1. Not finding help here? Sign up for a free 30min tutor trial with Chegg Tutors
    Dismiss Notice
Dismiss Notice
Join Physics Forums Today!
The friendliest, high quality science and math community on the planet! Everyone who loves science is here!

Kinematics od deccelerating train

  1. Aug 2, 2005 #1
    A train is travelling down a straight track at 20m/s when the engineer applies the brakes,resulting in an acceleration of -1.0m/s^2 as long as the train is in motion. How far does the train move during 40-s time interval starting at the instant the brakes are applied?

    After 40s, displacement become zero,but the given answer is 200m. So, does it mean the 40s is just to confuse us? Does this question mean the train stop deceleration after it reach zero final velocity?

  2. jcsd
  3. Aug 2, 2005 #2
    no confusion going on...sorry

    you used these formula's ???

    v = 20 -t, velocity
    x = x_o +20t - t²/2, position (the - just denotes the direction of the vectors at hand, it does not have an influence on the magnitude of the x here ; x_o is the initial position)

    Last edited: Aug 2, 2005
  4. Aug 2, 2005 #3


    User Avatar
    Science Advisor

    No. The displacement does not become zero after 40 sec. The final speed is zero after 40 seconds.

    Might I recommend the equation for constant acceleration that looks like:

    [tex]V^2 = {V_o}^2 + 2a(X - X_o)[/tex]

    EDIT: Crud. I completely misread the question....again. I need glasses.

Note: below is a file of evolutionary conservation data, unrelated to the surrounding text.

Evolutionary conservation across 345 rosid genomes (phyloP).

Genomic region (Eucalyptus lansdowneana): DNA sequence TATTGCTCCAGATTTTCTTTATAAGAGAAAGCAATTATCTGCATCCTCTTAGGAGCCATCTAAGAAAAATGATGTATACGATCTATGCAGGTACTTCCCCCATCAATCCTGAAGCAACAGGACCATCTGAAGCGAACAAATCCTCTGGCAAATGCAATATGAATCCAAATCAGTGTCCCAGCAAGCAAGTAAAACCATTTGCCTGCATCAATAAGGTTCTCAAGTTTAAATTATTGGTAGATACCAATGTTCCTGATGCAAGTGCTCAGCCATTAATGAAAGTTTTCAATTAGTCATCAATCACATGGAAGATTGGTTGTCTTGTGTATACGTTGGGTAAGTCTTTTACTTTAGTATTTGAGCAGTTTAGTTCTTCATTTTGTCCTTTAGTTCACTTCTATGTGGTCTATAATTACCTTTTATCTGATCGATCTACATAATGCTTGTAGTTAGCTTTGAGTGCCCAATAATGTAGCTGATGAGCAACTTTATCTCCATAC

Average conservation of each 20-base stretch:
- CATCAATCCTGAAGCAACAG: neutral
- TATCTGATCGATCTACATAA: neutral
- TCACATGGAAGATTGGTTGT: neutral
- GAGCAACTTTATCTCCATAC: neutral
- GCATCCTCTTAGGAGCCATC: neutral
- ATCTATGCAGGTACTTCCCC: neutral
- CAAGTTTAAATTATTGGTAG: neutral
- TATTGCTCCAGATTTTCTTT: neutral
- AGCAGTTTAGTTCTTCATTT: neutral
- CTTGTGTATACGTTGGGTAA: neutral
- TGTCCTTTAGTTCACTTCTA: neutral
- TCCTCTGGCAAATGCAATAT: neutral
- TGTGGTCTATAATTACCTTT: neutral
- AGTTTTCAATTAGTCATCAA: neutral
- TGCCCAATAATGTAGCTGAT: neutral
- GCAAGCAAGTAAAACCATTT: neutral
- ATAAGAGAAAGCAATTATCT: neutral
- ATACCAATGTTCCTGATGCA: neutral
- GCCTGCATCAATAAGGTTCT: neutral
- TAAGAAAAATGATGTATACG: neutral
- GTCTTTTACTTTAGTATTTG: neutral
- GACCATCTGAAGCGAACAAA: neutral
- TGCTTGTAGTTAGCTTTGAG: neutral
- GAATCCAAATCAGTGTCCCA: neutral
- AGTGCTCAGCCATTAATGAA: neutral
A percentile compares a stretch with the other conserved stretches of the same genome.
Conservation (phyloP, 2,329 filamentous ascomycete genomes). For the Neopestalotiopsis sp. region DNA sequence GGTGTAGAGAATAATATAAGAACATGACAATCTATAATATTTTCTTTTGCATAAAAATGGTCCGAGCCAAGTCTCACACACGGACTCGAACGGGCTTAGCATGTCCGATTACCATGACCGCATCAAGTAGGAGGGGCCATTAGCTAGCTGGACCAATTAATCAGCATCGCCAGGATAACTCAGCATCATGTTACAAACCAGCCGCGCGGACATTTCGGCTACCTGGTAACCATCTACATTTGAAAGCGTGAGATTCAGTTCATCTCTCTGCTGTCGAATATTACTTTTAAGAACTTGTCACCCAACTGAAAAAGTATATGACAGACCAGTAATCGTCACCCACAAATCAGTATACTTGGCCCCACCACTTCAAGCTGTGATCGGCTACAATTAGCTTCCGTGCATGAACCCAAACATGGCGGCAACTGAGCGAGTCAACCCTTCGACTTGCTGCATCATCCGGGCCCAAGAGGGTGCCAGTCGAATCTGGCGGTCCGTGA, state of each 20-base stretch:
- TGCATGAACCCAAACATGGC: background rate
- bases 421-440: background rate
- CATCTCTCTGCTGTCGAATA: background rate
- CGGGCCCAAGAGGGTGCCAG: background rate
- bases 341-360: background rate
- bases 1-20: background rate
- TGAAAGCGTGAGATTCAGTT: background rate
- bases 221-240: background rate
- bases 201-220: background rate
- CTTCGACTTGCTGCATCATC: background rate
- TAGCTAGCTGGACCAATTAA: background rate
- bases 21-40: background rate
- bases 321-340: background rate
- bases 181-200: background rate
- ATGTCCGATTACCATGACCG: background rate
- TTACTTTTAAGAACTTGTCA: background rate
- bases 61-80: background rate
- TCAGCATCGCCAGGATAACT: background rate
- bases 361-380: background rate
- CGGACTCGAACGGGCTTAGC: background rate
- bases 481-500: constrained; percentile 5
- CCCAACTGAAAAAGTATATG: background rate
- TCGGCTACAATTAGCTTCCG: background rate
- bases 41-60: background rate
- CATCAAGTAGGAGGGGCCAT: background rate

Last edited: Aug 2, 2005
  5. Aug 2, 2005 #4


    User Avatar

    Staff: Mentor

    How about writing the kinematic equations?

    acceleration, a is given by [itex]a = \frac{dv}{dt} [/itex]

    and speed, v is given by [itex]v = \frac{dx}{dt} [/itex]

    where x is the displacement or distance.

    At what time does the train stop?
  6. Aug 2, 2005 #5
    How if I use s = ut + 1/2 at^2 ? Isn`t the displacement = 0 by using this equation?
  7. Aug 2, 2005 #6
    ? If the displacement after 20 sec is non zero, then how it be after 40 sec ?

  8. Aug 2, 2005 #7
    after 20s,the displacement = 200, and it is stop moving,v=0
    For the last 20s, the train continue moving in different direction since the acceleration is negative sign.
    Is it right?
  9. Aug 2, 2005 #8
    yes, so what is the displacement after 40 seconds

  10. Aug 2, 2005 #9
    displacement = 0 after 40s
    False? Why?
    I found it by subtitute u=20, t=40, a=-1 to s=ut+1/2at^2
  11. Aug 2, 2005 #10
    err you are right, i think

    i was under the impression that the car just moved backwards after the first 200. Because the v = 0 but the acceleration remains -1. But now i am readin that the acceleration = -1 is only to be incorporated when the breaks are applied.

    I am confused now :wink:

  12. Aug 2, 2005 #11
    So....the time 40s is just to confuse us ,right?
  13. Aug 2, 2005 #12


    User Avatar
    Science Advisor

    It is a bit of a trick. It got me at first (after I read the problem correctly). The train stops after only 20 seconds. I would say that, since the brakes being applied would not allow the train to go backwards, then the displacement after t=20 is zero. Therefore, 20 seconds is the only time you need to consider the train as moving.
  14. Aug 2, 2005 #13
    yes, you have been correct all the way

    marlon :blushing:
  15. Aug 2, 2005 #14
    Ya,the BRAKES is the most important part in this question I think. Brakes wont decelerate.
    Thanks anyway.
  16. Aug 2, 2005 #15


    User Avatar

    Staff: Mentor

    They key is the 'acceleration' as long as the train is in motion. Therefore, once the train stops, it is no longer accelerating.
  17. Aug 2, 2005 #16


    User Avatar
    Science Advisor
    Homework Helper

    The "deceleration" pertains to the opposing frictional force, you should note the equations for frictional force.
Know someone interested in this topic? Share this thread via Reddit, Google+, Twitter, or Facebook

Have something to add?

Similar Discussions: Kinematics od deccelerating train